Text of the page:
As well as changing women’s roles, another trend affecting the workplace is that we are working fewer years within traditional organizations. We have made a grave error in the last five to ten years by forcing retirement on people at an earlier age. People in their fifties often hold the experience, the history and the wisdom of the organization and this is being lost. Nor does this policy benefit individuals who, at the peak of their lives, find themselves too old to find a job. This is devastating both for them and for society. By delaying entry into the workforce and by forcing an exit from the workforce earlier, we have shortened the number of years people work to about 30. In a society where people are identified by what work they do, this erodes the very foundation of how they value themselves as human beings.

So individuals are discovering work alternatives. Many people, forced to retire at age 55, seek ways to stay in the workforce. Some become consultants and hire themselves back, either to their previous employers or to their competitors, and often at a higher fee than when they were full-time employees. Other retirees use the money from their retirement packages to set up businesses they have always wanted. In other words, they take their souls to work.

It is not only the older worker who is affected by the changing work world, the young are also. It is critical for the health of both them and our society that young people have positive initial experiences at work. This does not happen when individuals in their twenties cannot find suitable employment. Recently, The Toronto Star spoke directly to 1000 young people between the ages of 18 and 30 and the results from their interviews are startling. Although nine out of ten of these young men and women studied at college or university, they couldn’t move beyond entry-level jobs. Six out of ten worked as retail clerks, waiters, clerical staff, drivers, labourers, factory workers, data entry clerks, telemarketers and company service representatives.

It has become increasingly difficult for young people to find work—any work. Kevin Fabian, one of these interviewed, worked for five years after high school—as a clerk in a warehouse and then in a law firm. Thinking a degree would get him ahead, he went to university and studied international politics. At 29 years of age, Kevin finds himself unemployed and $45,000 in debt because of the loans he needed to finance his five years of study. If people do not find employment within the first few years of leaving school, it becomes much more difficult for them because their self-esteem decreases and they become bitter and frustrated and often give up. Even if they continue to seek employment there may be a tendency for a potential employer to think that there is something wrong with the young person that they haven’t found a job.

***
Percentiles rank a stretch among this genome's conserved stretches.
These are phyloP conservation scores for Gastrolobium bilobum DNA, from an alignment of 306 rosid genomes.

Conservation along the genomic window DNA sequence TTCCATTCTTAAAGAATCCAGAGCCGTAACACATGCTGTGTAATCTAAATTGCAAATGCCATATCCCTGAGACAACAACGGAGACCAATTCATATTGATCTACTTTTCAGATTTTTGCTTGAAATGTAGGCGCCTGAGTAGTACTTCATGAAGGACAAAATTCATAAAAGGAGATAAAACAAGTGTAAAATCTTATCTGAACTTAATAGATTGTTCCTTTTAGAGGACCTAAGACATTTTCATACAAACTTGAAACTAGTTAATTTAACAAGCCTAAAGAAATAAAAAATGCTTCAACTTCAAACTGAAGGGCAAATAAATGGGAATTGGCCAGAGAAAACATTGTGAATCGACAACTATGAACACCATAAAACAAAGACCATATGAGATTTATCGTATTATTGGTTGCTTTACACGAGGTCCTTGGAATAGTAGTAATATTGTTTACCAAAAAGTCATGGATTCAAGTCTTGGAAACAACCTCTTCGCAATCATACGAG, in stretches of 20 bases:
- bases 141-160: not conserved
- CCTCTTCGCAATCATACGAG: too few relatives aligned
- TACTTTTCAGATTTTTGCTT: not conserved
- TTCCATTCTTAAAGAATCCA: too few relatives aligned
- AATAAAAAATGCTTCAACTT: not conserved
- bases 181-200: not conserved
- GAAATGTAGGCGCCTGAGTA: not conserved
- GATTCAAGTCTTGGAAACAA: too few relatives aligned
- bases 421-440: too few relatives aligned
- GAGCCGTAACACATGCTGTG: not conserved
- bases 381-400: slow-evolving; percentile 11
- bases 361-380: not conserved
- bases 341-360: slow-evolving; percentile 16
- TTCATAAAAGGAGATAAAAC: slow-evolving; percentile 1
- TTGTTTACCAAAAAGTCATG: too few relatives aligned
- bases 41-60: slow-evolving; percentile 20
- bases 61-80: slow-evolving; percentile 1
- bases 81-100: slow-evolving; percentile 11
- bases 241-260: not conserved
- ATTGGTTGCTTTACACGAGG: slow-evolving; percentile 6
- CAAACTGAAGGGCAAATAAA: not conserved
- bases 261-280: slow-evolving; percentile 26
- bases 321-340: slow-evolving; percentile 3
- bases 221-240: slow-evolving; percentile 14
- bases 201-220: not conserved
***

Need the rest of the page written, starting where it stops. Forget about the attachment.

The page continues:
Yes, there are jobs available. However, the choices might not suit either the talents or soul of all people. Paul Martin, the Minister of Finance in Canada, recently reported that 20,000 computer programming and high tech jobs can’t be filled and that there aren’t enough electricians, plumbers, welders and stone masons. Each person needs to match his or her interests and talents to growing occupational trends. Education, by itself, will guarantee neither job nor happiness. Universities, and society as a whole, have been training youth for jobs that are in short supply. We need to reverse this practice before young people lose whatever hope they have for a future.

Yet, there is hope and much of it stems from eliminating the barriers that exist between the worlds of education and work. Boston's City Year Workshop and New York's High School of Economics and Finance are doing just that. All of the 1000 New York students have summer internships at local financial firms. This creates opportunities for students from the Bronx, Queens or Harlem to meet Wall Street’s business leaders. Manuel Martinez, a teenager from the Bronx, attends the high school located across the street from the World Trade Centre. He hopes to be an accountant and has an apprenticeship at Oppenheimer and Company. "I’ve made a lot of contacts with big accounting firms like KPNG and Smith Barney," he says, "and could call these people up for a job."